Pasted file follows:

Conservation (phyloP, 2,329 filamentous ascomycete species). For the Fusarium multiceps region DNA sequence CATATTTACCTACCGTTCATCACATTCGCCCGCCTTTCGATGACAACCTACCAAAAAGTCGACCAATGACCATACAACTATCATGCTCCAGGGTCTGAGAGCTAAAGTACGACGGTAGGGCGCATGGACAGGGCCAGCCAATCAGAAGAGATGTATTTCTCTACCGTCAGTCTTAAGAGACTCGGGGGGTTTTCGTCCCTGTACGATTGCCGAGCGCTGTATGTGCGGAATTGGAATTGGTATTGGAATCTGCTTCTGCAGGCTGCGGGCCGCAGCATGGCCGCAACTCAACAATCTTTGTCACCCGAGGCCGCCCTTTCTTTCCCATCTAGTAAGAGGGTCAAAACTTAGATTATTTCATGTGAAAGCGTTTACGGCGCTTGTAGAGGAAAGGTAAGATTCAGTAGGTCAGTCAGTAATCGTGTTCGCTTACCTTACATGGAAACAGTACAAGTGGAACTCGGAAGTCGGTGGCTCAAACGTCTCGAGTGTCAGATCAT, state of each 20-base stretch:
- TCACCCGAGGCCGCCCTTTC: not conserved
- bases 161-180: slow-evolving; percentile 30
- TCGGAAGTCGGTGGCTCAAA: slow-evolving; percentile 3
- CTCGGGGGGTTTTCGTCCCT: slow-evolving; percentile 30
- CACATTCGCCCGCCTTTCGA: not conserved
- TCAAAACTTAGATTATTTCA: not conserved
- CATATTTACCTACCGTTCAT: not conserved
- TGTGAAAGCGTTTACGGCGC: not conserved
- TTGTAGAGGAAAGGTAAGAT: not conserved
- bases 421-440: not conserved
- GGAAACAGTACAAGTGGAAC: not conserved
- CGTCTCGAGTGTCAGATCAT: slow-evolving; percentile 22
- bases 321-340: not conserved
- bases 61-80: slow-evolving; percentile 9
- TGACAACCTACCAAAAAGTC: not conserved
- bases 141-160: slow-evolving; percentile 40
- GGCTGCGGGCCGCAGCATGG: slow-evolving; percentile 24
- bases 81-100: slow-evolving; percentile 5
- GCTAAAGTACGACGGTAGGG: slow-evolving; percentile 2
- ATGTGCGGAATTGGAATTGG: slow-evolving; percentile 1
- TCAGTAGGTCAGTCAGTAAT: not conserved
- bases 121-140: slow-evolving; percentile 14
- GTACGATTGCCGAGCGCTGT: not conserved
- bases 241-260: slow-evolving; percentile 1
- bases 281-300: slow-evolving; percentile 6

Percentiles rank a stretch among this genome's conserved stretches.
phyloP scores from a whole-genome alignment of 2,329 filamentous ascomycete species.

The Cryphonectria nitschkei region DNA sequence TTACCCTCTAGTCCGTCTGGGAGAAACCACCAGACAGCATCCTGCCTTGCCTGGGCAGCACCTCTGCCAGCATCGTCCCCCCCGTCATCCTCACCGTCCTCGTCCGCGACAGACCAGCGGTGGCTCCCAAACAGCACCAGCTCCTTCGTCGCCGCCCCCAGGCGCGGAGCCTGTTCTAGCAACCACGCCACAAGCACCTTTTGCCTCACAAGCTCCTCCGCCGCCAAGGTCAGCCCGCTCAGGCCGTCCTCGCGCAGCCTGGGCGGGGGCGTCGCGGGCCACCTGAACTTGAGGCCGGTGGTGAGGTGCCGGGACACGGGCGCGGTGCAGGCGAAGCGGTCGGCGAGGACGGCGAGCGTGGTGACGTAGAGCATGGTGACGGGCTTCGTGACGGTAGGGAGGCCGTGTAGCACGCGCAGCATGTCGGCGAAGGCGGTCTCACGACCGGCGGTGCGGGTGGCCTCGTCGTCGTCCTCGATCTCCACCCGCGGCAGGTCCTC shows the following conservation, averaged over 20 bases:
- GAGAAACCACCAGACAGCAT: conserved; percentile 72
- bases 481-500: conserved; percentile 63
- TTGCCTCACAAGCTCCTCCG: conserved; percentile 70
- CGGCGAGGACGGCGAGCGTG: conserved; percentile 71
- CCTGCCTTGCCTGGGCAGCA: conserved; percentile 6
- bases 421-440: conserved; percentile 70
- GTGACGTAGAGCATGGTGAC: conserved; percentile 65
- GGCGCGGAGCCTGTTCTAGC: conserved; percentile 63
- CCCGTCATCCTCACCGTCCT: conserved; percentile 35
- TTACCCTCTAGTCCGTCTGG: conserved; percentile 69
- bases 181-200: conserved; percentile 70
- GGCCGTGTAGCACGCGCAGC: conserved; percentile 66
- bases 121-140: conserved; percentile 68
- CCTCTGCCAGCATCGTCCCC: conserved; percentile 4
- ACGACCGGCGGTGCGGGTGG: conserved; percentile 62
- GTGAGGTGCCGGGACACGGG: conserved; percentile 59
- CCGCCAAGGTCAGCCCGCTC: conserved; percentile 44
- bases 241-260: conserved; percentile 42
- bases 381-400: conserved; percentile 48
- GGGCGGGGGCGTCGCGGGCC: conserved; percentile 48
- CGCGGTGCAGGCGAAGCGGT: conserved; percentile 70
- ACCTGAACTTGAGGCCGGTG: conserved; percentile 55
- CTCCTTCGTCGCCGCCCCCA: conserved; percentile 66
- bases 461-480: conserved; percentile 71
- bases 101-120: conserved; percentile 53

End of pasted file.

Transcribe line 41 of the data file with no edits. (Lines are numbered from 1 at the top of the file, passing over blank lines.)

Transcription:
- GGCCGTGTAGCACGCGCAGC: conserved; percentile 66